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Shortly after his return from the Es

A. D. curial, the king appointed Don Fran

1700. cisco de Moles, duke of Pareta, his ambassador to the court of Vienna, with the warmest assurances of affectionate attachment to the reigning family, from whence it was reported, that a new will had been made in favor of the archduke. About this time, the court was thrown into complete confusion by a monk, who affirmed that his majesty was bewitched, and that his ill health resulted from magical charms, and practices with evil spirits. This ridiculous assertion was readily believed, and the king was actually exorcised; but, as he received no sort of benefit, the eyes of the nobles were opened to their own folly, and the ecclesiastic was delivered into the hands of the inquisition. The king's confessor, who had adopted similar notions, was also disgraced, and sent prisoner to a monastery. • Upon hearing that the different powers of Europe had actually made a partition of his terri. tories, his catholic majesty wrote to the emperor, and requested him to send the archduke Charles privately into Spain. To this request, however, he received no immediate answer; and his mind became so distracted by the memorials of the allies, the misunderstandings among his cwn ministers, and his want of a faithful confi. dent, that he frequently traversed his apartment in the utmost perturbation, wringing his hands like one in despair, and exclaiming with all the vehemence of anxious inquietude, “ Where is my son? Where is Charles? Where is the arch. duke?" At length he understood that the emperor had refused to send him; and this intelligence, together with a menacing memorial from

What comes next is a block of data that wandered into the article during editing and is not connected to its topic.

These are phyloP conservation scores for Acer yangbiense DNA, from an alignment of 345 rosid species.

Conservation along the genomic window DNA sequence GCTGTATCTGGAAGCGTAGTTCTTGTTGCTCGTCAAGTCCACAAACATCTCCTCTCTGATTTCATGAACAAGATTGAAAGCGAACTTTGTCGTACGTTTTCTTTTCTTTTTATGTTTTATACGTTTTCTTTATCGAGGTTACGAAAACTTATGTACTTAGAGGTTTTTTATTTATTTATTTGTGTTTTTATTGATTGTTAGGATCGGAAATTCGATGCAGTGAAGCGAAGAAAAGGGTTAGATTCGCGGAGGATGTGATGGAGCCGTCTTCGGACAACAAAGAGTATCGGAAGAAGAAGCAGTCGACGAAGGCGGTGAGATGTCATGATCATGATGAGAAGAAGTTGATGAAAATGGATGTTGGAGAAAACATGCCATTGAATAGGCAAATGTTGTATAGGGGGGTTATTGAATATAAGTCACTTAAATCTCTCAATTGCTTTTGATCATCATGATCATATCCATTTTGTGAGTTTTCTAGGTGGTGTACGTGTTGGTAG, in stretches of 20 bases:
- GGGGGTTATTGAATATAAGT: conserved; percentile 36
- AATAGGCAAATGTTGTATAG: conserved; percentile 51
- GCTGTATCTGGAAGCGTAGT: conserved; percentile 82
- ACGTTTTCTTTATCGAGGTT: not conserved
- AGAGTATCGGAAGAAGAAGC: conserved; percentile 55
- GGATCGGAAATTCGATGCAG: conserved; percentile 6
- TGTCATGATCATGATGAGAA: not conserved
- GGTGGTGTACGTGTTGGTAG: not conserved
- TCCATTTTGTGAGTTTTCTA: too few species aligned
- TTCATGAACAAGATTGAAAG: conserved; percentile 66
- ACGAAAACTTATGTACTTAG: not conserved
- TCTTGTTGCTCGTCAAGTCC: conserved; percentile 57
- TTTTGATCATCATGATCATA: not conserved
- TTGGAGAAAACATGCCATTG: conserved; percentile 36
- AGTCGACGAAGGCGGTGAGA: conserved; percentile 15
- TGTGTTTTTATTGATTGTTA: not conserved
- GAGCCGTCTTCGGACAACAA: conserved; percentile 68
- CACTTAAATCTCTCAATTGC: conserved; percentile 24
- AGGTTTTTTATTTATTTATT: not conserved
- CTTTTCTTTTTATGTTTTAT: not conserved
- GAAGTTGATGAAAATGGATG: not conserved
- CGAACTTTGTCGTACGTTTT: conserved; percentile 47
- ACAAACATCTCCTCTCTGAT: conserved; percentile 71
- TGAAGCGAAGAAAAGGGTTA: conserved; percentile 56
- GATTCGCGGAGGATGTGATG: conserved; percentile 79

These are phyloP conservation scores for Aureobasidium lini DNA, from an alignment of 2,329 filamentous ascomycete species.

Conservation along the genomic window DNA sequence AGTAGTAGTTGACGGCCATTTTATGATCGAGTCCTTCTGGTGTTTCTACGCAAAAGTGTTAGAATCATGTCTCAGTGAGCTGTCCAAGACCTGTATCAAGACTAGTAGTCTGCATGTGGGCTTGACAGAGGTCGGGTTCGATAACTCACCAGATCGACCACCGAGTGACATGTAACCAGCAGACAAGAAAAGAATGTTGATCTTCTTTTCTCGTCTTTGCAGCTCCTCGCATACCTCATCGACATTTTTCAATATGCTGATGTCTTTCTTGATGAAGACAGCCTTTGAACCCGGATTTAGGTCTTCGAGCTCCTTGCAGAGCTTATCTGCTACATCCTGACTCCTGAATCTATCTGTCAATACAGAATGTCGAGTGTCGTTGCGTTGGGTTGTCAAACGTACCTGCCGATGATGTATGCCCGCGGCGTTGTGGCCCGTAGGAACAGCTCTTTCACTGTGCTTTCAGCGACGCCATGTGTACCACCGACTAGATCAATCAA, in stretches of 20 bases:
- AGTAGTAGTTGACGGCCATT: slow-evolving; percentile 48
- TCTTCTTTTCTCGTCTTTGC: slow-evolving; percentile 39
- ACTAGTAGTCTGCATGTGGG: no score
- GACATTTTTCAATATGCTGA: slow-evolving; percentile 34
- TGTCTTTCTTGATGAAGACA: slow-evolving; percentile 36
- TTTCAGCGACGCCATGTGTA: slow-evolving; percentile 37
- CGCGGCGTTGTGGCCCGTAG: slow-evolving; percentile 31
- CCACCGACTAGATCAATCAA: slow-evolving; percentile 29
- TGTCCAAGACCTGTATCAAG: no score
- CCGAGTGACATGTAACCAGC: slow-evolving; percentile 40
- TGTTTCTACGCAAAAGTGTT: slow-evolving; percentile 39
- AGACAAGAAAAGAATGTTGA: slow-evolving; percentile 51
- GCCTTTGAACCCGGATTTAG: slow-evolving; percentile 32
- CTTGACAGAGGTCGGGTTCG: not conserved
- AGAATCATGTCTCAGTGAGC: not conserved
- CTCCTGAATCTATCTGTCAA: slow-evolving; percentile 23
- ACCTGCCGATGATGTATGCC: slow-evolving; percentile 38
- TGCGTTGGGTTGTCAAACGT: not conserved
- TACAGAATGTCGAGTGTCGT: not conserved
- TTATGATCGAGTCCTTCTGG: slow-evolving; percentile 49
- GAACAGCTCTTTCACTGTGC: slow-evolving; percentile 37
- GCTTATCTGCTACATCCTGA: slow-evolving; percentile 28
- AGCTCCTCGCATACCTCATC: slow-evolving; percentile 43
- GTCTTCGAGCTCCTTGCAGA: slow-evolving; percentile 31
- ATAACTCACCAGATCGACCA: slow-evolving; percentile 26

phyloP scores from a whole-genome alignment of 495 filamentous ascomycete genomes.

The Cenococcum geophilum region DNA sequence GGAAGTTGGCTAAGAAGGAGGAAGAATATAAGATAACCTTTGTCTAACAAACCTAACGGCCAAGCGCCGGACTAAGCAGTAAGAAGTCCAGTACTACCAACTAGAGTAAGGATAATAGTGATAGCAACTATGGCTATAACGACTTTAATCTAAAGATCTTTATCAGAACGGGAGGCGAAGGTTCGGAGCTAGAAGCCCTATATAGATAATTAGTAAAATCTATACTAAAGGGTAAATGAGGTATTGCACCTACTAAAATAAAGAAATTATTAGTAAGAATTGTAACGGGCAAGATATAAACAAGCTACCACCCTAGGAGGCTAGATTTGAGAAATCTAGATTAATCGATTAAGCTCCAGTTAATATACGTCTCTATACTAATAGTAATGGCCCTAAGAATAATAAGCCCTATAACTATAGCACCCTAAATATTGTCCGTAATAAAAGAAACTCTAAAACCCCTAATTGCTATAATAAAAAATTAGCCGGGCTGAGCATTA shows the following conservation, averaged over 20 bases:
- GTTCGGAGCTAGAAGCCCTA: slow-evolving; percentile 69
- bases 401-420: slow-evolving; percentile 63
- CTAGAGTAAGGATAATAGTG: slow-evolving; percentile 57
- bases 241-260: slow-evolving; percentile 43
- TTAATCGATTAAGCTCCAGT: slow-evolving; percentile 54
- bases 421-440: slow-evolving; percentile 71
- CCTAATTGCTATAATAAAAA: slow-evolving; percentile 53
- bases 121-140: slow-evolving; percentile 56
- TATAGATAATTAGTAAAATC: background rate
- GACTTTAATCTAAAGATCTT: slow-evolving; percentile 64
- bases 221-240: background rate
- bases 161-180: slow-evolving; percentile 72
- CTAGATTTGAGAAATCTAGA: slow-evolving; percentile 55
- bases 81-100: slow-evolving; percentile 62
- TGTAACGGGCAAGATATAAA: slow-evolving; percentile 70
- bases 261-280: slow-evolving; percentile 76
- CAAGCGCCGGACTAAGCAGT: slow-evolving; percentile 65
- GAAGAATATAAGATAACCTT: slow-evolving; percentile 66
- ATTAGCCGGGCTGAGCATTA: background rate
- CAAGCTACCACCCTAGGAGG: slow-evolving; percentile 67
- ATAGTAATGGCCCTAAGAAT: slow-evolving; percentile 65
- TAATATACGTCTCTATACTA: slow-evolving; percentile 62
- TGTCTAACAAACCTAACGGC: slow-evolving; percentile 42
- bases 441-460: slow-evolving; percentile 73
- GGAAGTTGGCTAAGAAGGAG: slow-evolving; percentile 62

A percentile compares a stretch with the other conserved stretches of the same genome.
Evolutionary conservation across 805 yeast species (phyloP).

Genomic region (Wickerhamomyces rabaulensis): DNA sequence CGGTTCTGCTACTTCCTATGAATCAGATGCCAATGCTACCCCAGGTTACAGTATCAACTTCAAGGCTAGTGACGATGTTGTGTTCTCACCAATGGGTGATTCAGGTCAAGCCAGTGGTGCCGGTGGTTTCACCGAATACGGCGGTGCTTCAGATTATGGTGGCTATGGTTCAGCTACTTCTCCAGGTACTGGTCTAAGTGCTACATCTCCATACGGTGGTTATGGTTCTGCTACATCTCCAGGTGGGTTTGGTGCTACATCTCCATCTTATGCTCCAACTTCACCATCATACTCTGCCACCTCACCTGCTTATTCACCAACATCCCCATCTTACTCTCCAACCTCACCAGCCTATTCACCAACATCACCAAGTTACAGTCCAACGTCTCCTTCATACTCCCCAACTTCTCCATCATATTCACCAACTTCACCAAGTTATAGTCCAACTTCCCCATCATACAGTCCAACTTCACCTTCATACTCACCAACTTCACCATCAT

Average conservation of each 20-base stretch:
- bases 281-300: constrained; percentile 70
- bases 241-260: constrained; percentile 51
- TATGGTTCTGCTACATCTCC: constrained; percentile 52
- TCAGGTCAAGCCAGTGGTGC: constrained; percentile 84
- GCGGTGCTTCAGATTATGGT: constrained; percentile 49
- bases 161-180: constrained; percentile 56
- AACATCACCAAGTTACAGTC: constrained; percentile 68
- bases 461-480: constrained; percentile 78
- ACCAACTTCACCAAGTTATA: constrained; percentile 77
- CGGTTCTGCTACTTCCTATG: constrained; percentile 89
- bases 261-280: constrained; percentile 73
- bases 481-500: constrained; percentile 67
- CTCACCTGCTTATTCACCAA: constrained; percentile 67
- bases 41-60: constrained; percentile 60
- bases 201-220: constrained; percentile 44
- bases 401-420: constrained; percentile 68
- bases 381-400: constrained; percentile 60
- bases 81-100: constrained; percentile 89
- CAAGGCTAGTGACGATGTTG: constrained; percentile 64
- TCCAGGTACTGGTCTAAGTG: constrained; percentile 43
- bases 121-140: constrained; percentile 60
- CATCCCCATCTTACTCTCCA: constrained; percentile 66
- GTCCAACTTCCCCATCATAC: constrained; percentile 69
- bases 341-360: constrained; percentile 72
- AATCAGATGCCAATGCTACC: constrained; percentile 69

the

the French minister, threw him into an agony which threatened his immediate dissolution. ?

After the first violence of his emotions had subsided, Charles seemed to recover strength ; and, at the instigation of cardinal Portocarrero, he made a new will in favour of Philip, duke of Anjou. He also wrote to the duke of Pareta, to acquaint him with the state of his health ; and his physicians began to entertain such sanguine hopes, that public rejoicings were made, at Madrid and Brussels, for his supposed recovery. But, on the 26th of the month, he relapsed with mortal symptoms, and, after languishing five days, he expired in the thirty-ninth year of his age, and the thirty-fifth of his reign. In this prince ended a branch of Austria, which had given five sovereigns to the Spanish nation,

CHAP. V.

From the Accession of Philip V. to the general

Peace of 1801. A

S the late king's testament received the sanc.

tion of Louis XIV. and the dauphin, Philip of Anjou was solemnly proclaimed on the 24th of November; on the fourth of the ensuing month he set out for his new dominions, where he was received with every possible mark of esteem and loyalty. There were, indeed, some few persons who entered a protest against the va lidity of Charles's will: but these were soon removed from the cabinet, and the new sovereign entered his capital amidst the acclamations of a prodigious concourse of spectators. His en

gaging manners and affable depertment, insensibly won the hearts of the populace ; his clemency and piety were equally pleasing to the grandees and ecclesiastics; and his marriage with à lovely and amiable princess of Savoy, operated as a fresh charm upon the whole nation. Phillip honored the city of Barcelona

A. D. with the celebration of his nuptials; and